About one year ago I wrote about an incident that happened at the Museum of Fine Arts (MFA). It was a cool after-hours event with my bestie, Mike, and we were dressed up and having a fun. At one point we were focused on our target — a set of stairs — and like normal urban people made a straight line for them. Without realizing it, we walked between a group of people posing against an elevator wall with art on it and the person who was taking their photo. There wasn’t another way around, only the option to wait, but I didn’t see them. However, piercing my urban fog was a Black woman who suddenly appeared, draped her arm around my shoulders, and said sarcastically, “Congratulations on your white privilege!”
One million thoughts fired through my shocked brain, including, hey, why aren’t you yelling at Mike? He walked ahead of me! (Love you, Mike!) OK, fine, maybe I’m the safer target. That thought was followed by the many ways I am a person who is more racially aware. And also, have been working on to improve. One of my best friends is Bla….Oh, crap. I can’t believe I went there.
OK, how about I’m naturally clueless? My college roommates short-sheeted my bed, and I didn’t even notice. Wait, do people even do that anymore? Argh! And why didn’t you also yell at Mike? Why am I being singled out because I’m white and female…ugh and Argh!
OK, all I got at this point is shock, and so I apologized verbally, and I also bowed with my hands in prayer — maybe they thought I was being sarcastic, or maybe the Japanese people can call me out for appropriating their thing.
This shit is complicated.
But I learned from the white privilege class I took earlier this year that I can be good and racist. Although a part of me insists I was just being my normal clueless urban self. This is what city people do to stay sane. We ignore each other.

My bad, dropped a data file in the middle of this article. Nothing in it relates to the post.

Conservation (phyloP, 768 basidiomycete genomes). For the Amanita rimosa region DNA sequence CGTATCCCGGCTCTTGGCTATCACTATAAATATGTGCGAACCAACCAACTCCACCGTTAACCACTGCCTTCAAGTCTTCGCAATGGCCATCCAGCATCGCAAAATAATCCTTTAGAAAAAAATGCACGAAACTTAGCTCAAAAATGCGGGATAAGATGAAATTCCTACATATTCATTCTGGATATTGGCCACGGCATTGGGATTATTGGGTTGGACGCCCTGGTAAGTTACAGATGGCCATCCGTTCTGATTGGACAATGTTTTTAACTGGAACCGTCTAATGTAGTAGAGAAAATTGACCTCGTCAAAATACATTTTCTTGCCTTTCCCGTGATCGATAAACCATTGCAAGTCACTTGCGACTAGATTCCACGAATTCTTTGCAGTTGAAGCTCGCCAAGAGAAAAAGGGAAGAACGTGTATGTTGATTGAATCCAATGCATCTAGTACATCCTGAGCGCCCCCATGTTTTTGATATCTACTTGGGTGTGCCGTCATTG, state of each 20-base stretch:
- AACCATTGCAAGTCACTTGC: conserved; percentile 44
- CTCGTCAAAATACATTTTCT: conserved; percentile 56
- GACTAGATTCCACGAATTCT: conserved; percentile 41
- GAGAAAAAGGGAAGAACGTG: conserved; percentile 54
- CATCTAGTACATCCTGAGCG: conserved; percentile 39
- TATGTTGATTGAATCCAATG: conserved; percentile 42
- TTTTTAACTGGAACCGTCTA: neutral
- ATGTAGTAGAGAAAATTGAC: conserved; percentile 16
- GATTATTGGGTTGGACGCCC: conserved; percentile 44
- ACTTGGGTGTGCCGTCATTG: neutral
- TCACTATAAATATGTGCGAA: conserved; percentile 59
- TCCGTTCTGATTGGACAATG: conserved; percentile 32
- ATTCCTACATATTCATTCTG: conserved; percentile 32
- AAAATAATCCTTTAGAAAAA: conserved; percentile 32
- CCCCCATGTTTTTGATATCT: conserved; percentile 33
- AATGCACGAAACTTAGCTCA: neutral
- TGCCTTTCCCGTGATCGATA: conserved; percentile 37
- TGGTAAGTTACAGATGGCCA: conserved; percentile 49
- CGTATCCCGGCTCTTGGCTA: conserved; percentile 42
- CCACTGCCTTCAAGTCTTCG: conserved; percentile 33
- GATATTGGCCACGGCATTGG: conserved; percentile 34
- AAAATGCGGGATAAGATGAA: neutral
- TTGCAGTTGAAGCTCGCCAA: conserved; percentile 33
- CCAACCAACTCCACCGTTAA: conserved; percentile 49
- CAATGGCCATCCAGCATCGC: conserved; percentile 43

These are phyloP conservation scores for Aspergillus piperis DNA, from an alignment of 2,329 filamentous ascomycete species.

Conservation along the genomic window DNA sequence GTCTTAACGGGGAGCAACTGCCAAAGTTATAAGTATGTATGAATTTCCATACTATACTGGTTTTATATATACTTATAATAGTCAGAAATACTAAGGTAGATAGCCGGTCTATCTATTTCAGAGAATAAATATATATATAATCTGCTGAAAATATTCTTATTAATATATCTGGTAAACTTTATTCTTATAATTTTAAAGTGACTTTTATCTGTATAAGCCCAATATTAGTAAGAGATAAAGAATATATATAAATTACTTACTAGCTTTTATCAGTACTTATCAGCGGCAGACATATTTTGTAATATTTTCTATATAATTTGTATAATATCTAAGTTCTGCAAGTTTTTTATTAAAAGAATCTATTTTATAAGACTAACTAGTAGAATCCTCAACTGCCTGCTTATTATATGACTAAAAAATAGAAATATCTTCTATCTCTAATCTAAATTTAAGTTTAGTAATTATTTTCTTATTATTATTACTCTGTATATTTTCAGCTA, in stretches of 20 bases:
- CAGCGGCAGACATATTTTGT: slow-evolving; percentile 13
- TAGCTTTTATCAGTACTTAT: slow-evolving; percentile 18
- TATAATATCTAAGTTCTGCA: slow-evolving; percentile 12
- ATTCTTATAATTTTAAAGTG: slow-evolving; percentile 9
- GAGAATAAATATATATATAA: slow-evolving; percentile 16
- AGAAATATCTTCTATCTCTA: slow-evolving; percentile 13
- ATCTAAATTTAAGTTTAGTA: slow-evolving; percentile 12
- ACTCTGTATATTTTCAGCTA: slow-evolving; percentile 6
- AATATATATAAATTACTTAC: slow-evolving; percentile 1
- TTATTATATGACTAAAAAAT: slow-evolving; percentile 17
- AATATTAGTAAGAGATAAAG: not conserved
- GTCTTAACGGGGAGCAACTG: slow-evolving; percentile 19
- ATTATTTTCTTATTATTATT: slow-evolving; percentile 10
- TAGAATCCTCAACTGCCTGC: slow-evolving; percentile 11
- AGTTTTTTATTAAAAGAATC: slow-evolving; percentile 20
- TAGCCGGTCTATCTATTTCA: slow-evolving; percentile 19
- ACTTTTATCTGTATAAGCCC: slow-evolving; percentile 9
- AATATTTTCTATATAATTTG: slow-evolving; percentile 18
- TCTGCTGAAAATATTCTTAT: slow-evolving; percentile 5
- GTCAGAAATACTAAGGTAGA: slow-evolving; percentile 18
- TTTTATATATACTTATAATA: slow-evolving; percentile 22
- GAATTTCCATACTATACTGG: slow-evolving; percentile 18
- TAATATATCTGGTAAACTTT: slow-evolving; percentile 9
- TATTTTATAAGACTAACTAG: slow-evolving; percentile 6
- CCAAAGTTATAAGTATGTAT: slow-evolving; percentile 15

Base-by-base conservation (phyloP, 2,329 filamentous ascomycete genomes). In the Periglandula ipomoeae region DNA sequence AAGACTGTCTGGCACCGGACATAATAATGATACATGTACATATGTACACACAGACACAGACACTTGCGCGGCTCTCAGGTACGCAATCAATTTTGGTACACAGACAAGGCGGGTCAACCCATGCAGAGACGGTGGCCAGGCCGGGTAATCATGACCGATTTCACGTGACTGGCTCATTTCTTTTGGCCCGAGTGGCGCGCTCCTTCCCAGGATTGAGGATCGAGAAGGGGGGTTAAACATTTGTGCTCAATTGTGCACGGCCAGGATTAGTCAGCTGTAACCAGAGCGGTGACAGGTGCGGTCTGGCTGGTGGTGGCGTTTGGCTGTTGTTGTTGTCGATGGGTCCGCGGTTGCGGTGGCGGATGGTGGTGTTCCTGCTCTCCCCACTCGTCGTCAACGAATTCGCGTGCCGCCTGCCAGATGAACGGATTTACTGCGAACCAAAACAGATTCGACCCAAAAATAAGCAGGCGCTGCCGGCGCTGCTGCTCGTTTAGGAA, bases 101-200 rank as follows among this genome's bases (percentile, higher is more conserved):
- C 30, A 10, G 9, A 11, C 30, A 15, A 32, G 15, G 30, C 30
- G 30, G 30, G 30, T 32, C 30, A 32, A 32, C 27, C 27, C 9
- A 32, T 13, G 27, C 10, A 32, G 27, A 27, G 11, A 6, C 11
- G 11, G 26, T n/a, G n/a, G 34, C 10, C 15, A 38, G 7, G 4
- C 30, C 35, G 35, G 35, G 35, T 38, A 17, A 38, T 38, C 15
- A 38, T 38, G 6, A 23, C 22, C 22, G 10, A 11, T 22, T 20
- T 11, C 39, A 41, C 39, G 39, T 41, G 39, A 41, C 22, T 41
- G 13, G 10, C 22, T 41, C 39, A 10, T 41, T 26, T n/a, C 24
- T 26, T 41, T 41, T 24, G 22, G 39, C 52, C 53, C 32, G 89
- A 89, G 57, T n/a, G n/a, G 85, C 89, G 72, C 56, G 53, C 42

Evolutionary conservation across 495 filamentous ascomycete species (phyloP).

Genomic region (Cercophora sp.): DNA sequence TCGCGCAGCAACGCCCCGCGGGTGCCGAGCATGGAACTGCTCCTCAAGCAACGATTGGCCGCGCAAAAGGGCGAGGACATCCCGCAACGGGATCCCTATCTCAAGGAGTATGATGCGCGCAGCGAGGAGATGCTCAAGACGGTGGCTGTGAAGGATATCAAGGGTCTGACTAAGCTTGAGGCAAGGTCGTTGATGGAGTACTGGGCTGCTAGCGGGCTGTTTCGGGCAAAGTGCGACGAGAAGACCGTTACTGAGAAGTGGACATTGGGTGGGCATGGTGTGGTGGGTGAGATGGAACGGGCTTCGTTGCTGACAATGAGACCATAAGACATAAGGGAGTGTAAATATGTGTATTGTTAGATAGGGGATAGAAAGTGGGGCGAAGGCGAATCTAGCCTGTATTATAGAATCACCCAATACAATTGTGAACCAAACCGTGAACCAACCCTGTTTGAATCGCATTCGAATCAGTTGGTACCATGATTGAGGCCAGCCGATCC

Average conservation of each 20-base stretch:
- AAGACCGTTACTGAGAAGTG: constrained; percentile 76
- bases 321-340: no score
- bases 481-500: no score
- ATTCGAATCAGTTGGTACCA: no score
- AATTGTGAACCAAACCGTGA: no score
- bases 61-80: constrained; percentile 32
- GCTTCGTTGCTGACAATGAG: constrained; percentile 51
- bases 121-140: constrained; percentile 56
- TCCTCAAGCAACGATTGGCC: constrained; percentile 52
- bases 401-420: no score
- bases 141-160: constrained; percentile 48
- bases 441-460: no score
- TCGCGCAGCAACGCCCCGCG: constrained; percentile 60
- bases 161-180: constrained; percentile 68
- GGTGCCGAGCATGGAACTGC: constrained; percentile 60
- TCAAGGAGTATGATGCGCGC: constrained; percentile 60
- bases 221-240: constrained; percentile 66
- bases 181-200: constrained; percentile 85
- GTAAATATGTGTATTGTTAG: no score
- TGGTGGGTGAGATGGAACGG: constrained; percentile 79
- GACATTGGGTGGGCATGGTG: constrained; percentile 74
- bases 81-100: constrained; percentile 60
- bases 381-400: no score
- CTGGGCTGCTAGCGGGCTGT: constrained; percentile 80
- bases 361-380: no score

Fast forward to a few weeks ago. I was walking with three members of my family, and I was telling them a story as we crossed a big wide open space in the Ruggles train station. It was a Saturday afternoon and fairly empty. Suddenly a Black woman appeared to my right and said loudly. “Excuse me!” She was trying to cross in front of us. Again, my first reaction was, we’re in a city! First come first serve, WTF? Also, there are four of us and one of you. Doesn’t that give us some sort of urban right-of-way? Is that even a thing? You know, democracy, majority rules, blah, blah, blah?
But I kept thinking about the woman at the MFA. Is being urban clueless a good enough excuse today? Was it ever? When I was growing up, people who had fancy boats with bathrooms could just flush their toilets into the water. That was OK then, and now it’s not. Sooo, where’s the line?
Not long ago, I was walking from one work building to another, and at one point the sidewalk narrowed to just wide enough for two people abreast. Two white people were animatedly talking in front of me, and suddenly (it seems I’m hopelessly not paying attention to people, and they are always appearing suddenly!) a Black jogger appeared next to me and behind the couple. He was speaking, but he had something over his mouth. All I can say was that it looked like the mouth part of the old timey World War II gas mask, but without the mask part. I was nearly next to him, and I was having trouble understanding him through that thing. But he must have been on repetition number 3 or 4, because he was mad, and yelling. “Move out of the way! Can’t you see me?” The white guy, on the narrow sidewalk ahead of him, said. “No, I didn’t see you.” The Black man answered, “What? Am I invisible?” Although it sounded more like, “WhamIibbibble?”
Oooooh, boy. I was kind of like, um this sidewalk is too narrow to see behind you and what in God’s name are you wearing? Is this a YouTube prank?
Was this about race? Was it about a narrow sidewalk? Was it about a weird WWII gas mask muffler thingy? Clearly Black people are pissed off, and have every right to be.